There is a curious moment in this week's Torah portion. Moses sends 12 scouts to reconnoiter the land of Canaan. Their mission is twofold: to assess the strength of the nations that inhabit the land—"Are the people who dwell in [Canaan] strong or weak?" . . . Are the towns they live in open or fortified?" (Num. 13:18, 19)—and to report on the quality and fertility of the land itself—"Is the soil rich or poor? Is it wooded or not?" (verse 19). When the scouts return they do exactly this, praising the land's fecundity (verse 27) while also making clear the formidable challenge of conquering its powerful inhabitants. To this presentation, Caleb, one of the scouts, responds, "Let us by all means go up, and we shall gain possession of [the land], for we shall surely overcome it" (verse 30). The other scouts had not in fact stated that it was impossible to defeat the peoples of Canaan, yet Caleb seems to have understood this as being the import of their words. Why so?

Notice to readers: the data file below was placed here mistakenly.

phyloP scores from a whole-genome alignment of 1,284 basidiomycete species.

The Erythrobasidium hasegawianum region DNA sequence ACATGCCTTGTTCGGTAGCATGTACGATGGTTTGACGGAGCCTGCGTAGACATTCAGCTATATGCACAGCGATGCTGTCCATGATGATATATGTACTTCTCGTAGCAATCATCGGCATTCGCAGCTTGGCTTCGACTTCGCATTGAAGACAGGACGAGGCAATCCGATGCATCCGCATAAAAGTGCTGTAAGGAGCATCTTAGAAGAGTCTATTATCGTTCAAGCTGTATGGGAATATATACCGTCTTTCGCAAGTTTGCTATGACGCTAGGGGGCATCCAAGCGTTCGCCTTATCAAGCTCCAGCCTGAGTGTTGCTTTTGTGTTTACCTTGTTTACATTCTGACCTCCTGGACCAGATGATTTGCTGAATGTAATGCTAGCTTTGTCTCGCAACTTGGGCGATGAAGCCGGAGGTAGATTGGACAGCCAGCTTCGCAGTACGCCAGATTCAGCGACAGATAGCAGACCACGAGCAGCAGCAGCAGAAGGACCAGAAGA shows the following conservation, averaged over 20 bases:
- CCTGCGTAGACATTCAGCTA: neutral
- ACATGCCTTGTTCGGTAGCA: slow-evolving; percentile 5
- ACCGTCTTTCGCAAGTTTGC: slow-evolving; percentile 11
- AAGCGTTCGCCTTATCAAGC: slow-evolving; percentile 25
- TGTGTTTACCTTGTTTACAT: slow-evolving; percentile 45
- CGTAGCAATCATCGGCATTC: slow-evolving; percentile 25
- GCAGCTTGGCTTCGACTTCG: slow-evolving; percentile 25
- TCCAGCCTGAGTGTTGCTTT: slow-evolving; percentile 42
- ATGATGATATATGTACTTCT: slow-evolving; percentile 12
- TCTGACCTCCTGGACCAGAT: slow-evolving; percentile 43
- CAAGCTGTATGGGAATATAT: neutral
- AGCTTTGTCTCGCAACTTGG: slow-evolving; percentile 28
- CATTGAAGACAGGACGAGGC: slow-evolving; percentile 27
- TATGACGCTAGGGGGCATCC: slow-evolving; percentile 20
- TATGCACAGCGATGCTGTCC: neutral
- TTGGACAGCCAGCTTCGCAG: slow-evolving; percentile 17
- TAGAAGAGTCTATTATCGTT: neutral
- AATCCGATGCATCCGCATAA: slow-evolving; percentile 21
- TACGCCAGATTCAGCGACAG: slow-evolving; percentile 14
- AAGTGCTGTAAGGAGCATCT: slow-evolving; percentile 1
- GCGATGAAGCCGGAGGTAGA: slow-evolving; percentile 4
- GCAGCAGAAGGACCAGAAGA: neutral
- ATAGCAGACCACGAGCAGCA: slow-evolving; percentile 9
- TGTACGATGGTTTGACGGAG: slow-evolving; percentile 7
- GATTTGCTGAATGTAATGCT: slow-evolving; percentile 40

The key to solving this conundrum is the word efes (however), which is positioned between the report on the land itself and the description of its inhabitants. This term implicitly lends more weight to the report concerning the inhabitants of Canaan than to the initial description of the land as one "flowing with milk and honey" (verse 27). For however, like the word but, indicates that what has been said previously is about to be canceled out by what follows. The scouts are saying, in effect: while it is true that the land is fertile, this datum is irrelevant because we will be unable to conquer it in any case. It is to this implicit message that Caleb reacts.
Our Sages tell us that it is forbidden to speak negatively about others even when what we say is factually correct. The name given to this forbidden form of speech is lashon hora, often translated as "evil speech" but better translated as "harmful speech." The question has often been asked: what is wrong with speaking the truth? The answer is that there is a distinction to be made between the factual and the truthful. A statement may be truthful in the narrow sense of being accurate, but it may often distort our perception of a person or a situation.